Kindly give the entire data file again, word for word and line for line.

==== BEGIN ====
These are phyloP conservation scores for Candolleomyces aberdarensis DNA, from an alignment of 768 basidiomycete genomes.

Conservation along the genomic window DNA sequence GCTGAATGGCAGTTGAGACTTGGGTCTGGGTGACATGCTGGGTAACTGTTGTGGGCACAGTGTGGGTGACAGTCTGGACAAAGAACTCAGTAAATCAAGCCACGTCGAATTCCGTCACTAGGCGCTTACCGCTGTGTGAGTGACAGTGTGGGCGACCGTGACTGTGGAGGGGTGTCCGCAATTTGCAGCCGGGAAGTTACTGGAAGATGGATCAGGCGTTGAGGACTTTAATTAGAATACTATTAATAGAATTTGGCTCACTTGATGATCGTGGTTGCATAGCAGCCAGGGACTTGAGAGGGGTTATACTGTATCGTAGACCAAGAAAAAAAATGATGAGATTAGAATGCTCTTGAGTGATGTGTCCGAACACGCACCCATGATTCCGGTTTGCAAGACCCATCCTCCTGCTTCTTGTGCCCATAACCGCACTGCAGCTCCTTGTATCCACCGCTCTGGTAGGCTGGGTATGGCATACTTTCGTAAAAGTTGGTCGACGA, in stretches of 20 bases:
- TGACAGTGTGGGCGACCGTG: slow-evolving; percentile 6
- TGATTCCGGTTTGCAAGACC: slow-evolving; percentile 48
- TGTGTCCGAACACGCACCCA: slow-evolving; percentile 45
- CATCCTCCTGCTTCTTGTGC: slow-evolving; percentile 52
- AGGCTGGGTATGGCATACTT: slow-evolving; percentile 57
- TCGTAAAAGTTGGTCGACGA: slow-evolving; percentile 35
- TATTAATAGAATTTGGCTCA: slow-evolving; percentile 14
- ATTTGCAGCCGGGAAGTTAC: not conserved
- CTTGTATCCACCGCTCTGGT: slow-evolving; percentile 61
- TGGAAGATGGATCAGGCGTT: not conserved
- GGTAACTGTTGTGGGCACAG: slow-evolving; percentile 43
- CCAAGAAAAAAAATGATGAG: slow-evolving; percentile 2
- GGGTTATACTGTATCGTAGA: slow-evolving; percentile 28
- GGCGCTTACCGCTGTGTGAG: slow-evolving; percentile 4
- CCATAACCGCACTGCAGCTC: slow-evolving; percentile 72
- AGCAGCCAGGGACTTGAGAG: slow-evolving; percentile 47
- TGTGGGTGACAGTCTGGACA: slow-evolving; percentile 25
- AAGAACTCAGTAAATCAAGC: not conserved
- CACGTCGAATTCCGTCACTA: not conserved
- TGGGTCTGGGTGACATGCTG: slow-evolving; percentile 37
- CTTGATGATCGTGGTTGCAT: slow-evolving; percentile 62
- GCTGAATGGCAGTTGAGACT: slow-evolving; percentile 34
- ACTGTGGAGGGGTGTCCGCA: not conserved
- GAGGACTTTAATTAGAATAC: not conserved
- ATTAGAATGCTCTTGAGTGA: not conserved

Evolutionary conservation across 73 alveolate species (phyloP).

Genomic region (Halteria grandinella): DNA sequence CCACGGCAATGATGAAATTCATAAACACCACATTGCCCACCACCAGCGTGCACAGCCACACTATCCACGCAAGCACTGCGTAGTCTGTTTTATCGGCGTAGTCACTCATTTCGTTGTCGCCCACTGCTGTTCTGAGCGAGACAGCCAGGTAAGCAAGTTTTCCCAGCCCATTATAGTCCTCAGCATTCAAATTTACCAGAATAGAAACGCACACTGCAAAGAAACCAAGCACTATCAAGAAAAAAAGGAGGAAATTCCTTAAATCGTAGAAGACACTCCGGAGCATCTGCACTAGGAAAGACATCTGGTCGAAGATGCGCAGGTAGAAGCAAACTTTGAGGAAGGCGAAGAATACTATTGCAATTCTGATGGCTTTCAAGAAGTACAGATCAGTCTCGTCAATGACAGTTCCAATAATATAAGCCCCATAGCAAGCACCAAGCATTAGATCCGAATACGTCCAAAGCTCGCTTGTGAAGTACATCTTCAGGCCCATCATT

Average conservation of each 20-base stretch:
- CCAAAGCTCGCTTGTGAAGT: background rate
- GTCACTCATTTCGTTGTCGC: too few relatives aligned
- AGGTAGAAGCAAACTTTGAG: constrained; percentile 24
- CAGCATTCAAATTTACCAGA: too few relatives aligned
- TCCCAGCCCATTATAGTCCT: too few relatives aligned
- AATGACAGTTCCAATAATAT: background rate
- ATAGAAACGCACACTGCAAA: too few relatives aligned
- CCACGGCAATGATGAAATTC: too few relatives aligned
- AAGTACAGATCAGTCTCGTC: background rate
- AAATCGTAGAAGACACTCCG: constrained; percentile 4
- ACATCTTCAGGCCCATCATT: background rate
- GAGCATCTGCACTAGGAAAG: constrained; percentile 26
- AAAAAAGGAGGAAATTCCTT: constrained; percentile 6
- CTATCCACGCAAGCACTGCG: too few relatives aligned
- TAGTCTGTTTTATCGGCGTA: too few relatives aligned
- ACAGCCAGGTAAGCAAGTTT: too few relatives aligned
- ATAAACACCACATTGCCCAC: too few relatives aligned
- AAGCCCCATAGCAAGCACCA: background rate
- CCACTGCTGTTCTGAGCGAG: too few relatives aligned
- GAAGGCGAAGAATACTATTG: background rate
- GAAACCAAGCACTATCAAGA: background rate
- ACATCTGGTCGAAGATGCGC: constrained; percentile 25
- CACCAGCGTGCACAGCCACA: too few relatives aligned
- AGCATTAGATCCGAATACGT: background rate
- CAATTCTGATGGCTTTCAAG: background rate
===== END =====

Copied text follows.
These are phyloP conservation scores for Candolleomyces aberdarensis DNA, from an alignment of 768 basidiomycete genomes.

Conservation along the genomic window DNA sequence GCTGAATGGCAGTTGAGACTTGGGTCTGGGTGACATGCTGGGTAACTGTTGTGGGCACAGTGTGGGTGACAGTCTGGACAAAGAACTCAGTAAATCAAGCCACGTCGAATTCCGTCACTAGGCGCTTACCGCTGTGTGAGTGACAGTGTGGGCGACCGTGACTGTGGAGGGGTGTCCGCAATTTGCAGCCGGGAAGTTACTGGAAGATGGATCAGGCGTTGAGGACTTTAATTAGAATACTATTAATAGAATTTGGCTCACTTGATGATCGTGGTTGCATAGCAGCCAGGGACTTGAGAGGGGTTATACTGTATCGTAGACCAAGAAAAAAAATGATGAGATTAGAATGCTCTTGAGTGATGTGTCCGAACACGCACCCATGATTCCGGTTTGCAAGACCCATCCTCCTGCTTCTTGTGCCCATAACCGCACTGCAGCTCCTTGTATCCACCGCTCTGGTAGGCTGGGTATGGCATACTTTCGTAAAAGTTGGTCGACGA, in stretches of 20 bases:
- TGACAGTGTGGGCGACCGTG: slow-evolving; percentile 6
- TGATTCCGGTTTGCAAGACC: slow-evolving; percentile 48
- TGTGTCCGAACACGCACCCA: slow-evolving; percentile 45
- CATCCTCCTGCTTCTTGTGC: slow-evolving; percentile 52
- AGGCTGGGTATGGCATACTT: slow-evolving; percentile 57
- TCGTAAAAGTTGGTCGACGA: slow-evolving; percentile 35
- TATTAATAGAATTTGGCTCA: slow-evolving; percentile 14
- ATTTGCAGCCGGGAAGTTAC: not conserved
- CTTGTATCCACCGCTCTGGT: slow-evolving; percentile 61
- TGGAAGATGGATCAGGCGTT: not conserved
- GGTAACTGTTGTGGGCACAG: slow-evolving; percentile 43
- CCAAGAAAAAAAATGATGAG: slow-evolving; percentile 2
- GGGTTATACTGTATCGTAGA: slow-evolving; percentile 28
- GGCGCTTACCGCTGTGTGAG: slow-evolving; percentile 4
- CCATAACCGCACTGCAGCTC: slow-evolving; percentile 72
- AGCAGCCAGGGACTTGAGAG: slow-evolving; percentile 47
- TGTGGGTGACAGTCTGGACA: slow-evolving; percentile 25
- AAGAACTCAGTAAATCAAGC: not conserved
- CACGTCGAATTCCGTCACTA: not conserved
- TGGGTCTGGGTGACATGCTG: slow-evolving; percentile 37
- CTTGATGATCGTGGTTGCAT: slow-evolving; percentile 62
- GCTGAATGGCAGTTGAGACT: slow-evolving; percentile 34
- ACTGTGGAGGGGTGTCCGCA: not conserved
- GAGGACTTTAATTAGAATAC: not conserved
- ATTAGAATGCTCTTGAGTGA: not conserved

Evolutionary conservation across 73 alveolate species (phyloP).

Genomic region (Halteria grandinella): DNA sequence CCACGGCAATGATGAAATTCATAAACACCACATTGCCCACCACCAGCGTGCACAGCCACACTATCCACGCAAGCACTGCGTAGTCTGTTTTATCGGCGTAGTCACTCATTTCGTTGTCGCCCACTGCTGTTCTGAGCGAGACAGCCAGGTAAGCAAGTTTTCCCAGCCCATTATAGTCCTCAGCATTCAAATTTACCAGAATAGAAACGCACACTGCAAAGAAACCAAGCACTATCAAGAAAAAAAGGAGGAAATTCCTTAAATCGTAGAAGACACTCCGGAGCATCTGCACTAGGAAAGACATCTGGTCGAAGATGCGCAGGTAGAAGCAAACTTTGAGGAAGGCGAAGAATACTATTGCAATTCTGATGGCTTTCAAGAAGTACAGATCAGTCTCGTCAATGACAGTTCCAATAATATAAGCCCCATAGCAAGCACCAAGCATTAGATCCGAATACGTCCAAAGCTCGCTTGTGAAGTACATCTTCAGGCCCATCATT

Average conservation of each 20-base stretch:
- CCAAAGCTCGCTTGTGAAGT: background rate
- GTCACTCATTTCGTTGTCGC: too few relatives aligned
- AGGTAGAAGCAAACTTTGAG: constrained; percentile 24
- CAGCATTCAAATTTACCAGA: too few relatives aligned
- TCCCAGCCCATTATAGTCCT: too few relatives aligned
- AATGACAGTTCCAATAATAT: background rate
- ATAGAAACGCACACTGCAAA: too few relatives aligned
- CCACGGCAATGATGAAATTC: too few relatives aligned
- AAGTACAGATCAGTCTCGTC: background rate
- AAATCGTAGAAGACACTCCG: constrained; percentile 4
- ACATCTTCAGGCCCATCATT: background rate
- GAGCATCTGCACTAGGAAAG: constrained; percentile 26
- AAAAAAGGAGGAAATTCCTT: constrained; percentile 6
- CTATCCACGCAAGCACTGCG: too few relatives aligned
- TAGTCTGTTTTATCGGCGTA: too few relatives aligned
- ACAGCCAGGTAAGCAAGTTT: too few relatives aligned
- ATAAACACCACATTGCCCAC: too few relatives aligned
- AAGCCCCATAGCAAGCACCA: background rate
- CCACTGCTGTTCTGAGCGAG: too few relatives aligned
- GAAGGCGAAGAATACTATTG: background rate
- GAAACCAAGCACTATCAAGA: background rate
- ACATCTGGTCGAAGATGCGC: constrained; percentile 25
- CACCAGCGTGCACAGCCACA: too few relatives aligned
- AGCATTAGATCCGAATACGT: background rate
- CAATTCTGATGGCTTTCAAG: background rate